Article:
On the occasion I am asked what I do for a living, I’ve developed a pithy answer which gives me immense pleasure and normally results in confused/annoyed looks and further questions.

“I’m in the free speech business.”

While it is rather vague for most, it does sum up my working life rather well. It also serves as a reminder of what my personal mission statement ought to be. Whether talking on radio or opining via this column, free speech is at the essence of my life work. In their great wisdom, our Founding Fathers understood free speech, along with the other freedoms found in our Bill of Rights, was a basic building block of any Republic designed to last the test of time. These individual rights, granted to us by God, are essential to liberty by acting as a protection against the slow creep of government control. Politicians (and by extension Government) naturally want to control broad aspects of our lives in the spirit of public safety, public health, or for the “greater good.” (Sound familiar?) It should be only out of absolute necessity or danger of imminent public harm that personal liberty is sacrificed at the altar of “greater good.”

Here is often the rub between government and man. When is it appropriate for government to protect people against their own bad decision-making?

The Christmas of my twelfth birthday, my Grandpa gave me the greatest gift ever: a Honda Cr80 dirt bike. After showing me the basics of riding, for better or worse, he left me to my own devices. For the most part, I kept it upright and on the road. A month or so later, I asked my Pa if I could ride my bike in a large field near our house.

Pa: “You can if you want, but I wouldn’t if I were you. That field sure has a lot of rocks in it.”

Me: “YAY! Thank you!”

Flash forward two hours later. I arrive back home, pushing the dented, broken bike with two skinned elbows and a busted lip. My Grandpa found all of this rather amusing. Frustrated with the situation, I blurted, “You said I could!”

Pa: “You see…I told you you could … I never said you should. You might want to learn the difference.”

I’m often surprised at the number of Americans who have difficulty understanding the basic difference between government and the private sector when it comes to the Constitution of the United States. I am similarly fascinated with how many Americans struggle with the difference between the ability to act in a certain way and the inappropriateness of doing so.

Currently, there is a robust and proper debate on how much authority the federal government has to force COVID vaccinations on the American people. For me, the constitutionality of a federal mandate hinges on a real and present danger to the general population. Unless that exists, the government has zero business inserting itself between a person and their doctor. It should be only in the most extreme of situational circumstances that the government even considers entangling itself with such a sacred relationship. Given the current track on COVID hospitalizations and deaths, we are just not there.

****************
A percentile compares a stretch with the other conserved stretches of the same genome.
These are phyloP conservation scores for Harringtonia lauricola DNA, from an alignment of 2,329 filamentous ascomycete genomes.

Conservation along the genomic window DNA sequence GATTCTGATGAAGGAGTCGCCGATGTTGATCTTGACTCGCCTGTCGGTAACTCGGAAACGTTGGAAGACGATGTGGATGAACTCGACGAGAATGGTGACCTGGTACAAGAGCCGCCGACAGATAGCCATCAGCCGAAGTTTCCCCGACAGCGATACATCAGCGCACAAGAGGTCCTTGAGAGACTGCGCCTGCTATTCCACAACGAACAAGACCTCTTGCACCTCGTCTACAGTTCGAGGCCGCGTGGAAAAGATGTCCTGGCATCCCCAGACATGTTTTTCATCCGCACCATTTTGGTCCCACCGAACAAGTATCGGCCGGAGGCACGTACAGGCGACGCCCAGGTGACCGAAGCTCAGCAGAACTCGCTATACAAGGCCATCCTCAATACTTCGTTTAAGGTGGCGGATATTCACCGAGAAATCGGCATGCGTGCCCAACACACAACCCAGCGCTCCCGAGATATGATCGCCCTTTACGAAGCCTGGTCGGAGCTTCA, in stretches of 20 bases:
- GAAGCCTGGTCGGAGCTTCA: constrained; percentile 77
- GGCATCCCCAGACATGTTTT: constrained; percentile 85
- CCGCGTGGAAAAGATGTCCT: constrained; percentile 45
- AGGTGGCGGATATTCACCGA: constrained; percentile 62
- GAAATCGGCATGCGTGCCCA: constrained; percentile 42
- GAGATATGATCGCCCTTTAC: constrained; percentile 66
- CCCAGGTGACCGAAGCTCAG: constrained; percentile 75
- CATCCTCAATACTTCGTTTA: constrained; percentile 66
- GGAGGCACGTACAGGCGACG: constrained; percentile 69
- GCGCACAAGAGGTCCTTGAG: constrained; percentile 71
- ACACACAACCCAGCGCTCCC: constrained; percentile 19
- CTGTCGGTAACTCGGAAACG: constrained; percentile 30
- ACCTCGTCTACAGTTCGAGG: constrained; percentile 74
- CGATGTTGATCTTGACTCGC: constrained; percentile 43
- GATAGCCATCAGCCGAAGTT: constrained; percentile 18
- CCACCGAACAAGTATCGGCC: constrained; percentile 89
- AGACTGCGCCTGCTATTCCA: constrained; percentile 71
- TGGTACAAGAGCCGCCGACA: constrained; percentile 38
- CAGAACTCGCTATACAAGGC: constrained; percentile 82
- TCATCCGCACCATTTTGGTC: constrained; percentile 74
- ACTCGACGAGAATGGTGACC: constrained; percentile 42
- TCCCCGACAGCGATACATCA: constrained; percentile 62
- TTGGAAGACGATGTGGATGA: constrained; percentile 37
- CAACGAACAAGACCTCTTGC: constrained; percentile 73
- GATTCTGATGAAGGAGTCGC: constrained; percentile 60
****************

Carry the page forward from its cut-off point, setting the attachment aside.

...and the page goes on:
Several elected leaders, Governor Greg Abbott and Governor Ron DeSantis among them, recognize this federal overreach and have proposed or signed measures protecting individual liberty during the pandemic.

The federal government and the private sector, however, are two different things. Outside of laws like the Civil Rights Act of 1964 (passed to protect certain traditionally marginalized classes of Americans), it is in no way a conservative proposition that government has the authority to dictate to businesses what they can or cannot require of their employees. While I disagree vehemently with any business choosing to require employee vaccinations, as a believer in small government, I defend their right to do it. Sadly, many of these woke companies will reap what they have sown in the free market. I predict this means employees will look elsewhere for a job, employers will respond appropriately, and all will shake out as the pandemic winds down.

Be careful wishing for a government with such control over privately run business that they can stop this natural cycle. When we, the people, give power to elected officials to solve any issue, no matter how noble and just, they tend to repurpose the power in ways unforeseen at the time. This always results in less freedom. Never more.

And as for private business … a word of caution. While it is your business and your right to run it the way you want … I’d be careful.

I’ve noticed this vaccine field looks full of rocks. I would hate for you to bust your lip for no reason.

Just because you can … doesn’t mean you should. I hope you know the difference.

Matt Murphy is co-host of ‘Matt and Val’, heard in Alabama each weekday morning from 6-10 on Talk 99.5. Everywhere at Talk995.com. His column appears every Tuesday and Friday in 1819 News. The views and opinions expressed here are those of the author and do not necessarily reflect the policy or position of 1819 News. To comment, please send an email with your name and contact information to [email protected]